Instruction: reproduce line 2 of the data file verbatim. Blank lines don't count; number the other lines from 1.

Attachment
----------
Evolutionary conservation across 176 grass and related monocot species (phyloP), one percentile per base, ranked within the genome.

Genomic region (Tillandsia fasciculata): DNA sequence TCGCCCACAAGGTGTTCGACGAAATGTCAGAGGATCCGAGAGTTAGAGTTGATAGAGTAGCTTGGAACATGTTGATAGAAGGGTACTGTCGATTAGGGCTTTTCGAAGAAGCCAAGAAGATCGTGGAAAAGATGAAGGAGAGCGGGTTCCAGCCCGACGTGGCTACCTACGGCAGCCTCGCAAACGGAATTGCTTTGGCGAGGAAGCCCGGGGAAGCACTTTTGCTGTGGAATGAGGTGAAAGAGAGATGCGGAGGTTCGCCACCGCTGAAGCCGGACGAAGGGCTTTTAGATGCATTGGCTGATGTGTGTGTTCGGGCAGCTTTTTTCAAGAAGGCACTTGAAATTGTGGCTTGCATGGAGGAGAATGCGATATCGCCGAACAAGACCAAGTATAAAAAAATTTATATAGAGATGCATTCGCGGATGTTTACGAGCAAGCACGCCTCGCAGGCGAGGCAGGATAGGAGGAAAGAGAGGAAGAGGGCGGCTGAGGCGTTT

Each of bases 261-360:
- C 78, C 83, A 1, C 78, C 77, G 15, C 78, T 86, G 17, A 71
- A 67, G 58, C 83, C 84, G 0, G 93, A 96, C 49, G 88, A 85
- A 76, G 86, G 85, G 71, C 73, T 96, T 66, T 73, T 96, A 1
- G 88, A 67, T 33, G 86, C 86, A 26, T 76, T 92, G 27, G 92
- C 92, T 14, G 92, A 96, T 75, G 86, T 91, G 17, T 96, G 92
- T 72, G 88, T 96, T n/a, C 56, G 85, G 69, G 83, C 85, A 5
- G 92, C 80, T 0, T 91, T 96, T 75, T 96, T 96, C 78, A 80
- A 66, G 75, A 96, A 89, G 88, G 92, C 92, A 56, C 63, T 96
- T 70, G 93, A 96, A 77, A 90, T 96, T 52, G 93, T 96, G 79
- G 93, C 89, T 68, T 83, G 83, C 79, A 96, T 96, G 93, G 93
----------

Genomic region (Tillandsia fasciculata): DNA sequence TCGCCCACAAGGTGTTCGACGAAATGTCAGAGGATCCGAGAGTTAGAGTTGATAGAGTAGCTTGGAACATGTTGATAGAAGGGTACTGTCGATTAGGGCTTTTCGAAGAAGCCAAGAAGATCGTGGAAAAGATGAAGGAGAGCGGGTTCCAGCCCGACGTGGCTACCTACGGCAGCCTCGCAAACGGAATTGCTTTGGCGAGGAAGCCCGGGGAAGCACTTTTGCTGTGGAATGAGGTGAAAGAGAGATGCGGAGGTTCGCCACCGCTGAAGCCGGACGAAGGGCTTTTAGATGCATTGGCTGATGTGTGTGTTCGGGCAGCTTTTTTCAAGAAGGCACTTGAAATTGTGGCTTGCATGGAGGAGAATGCGATATCGCCGAACAAGACCAAGTATAAAAAAATTTATATAGAGATGCATTCGCGGATGTTTACGAGCAAGCACGCCTCGCAGGCGAGGCAGGATAGGAGGAAAGAGAGGAAGAGGGCGGCTGAGGCGTTT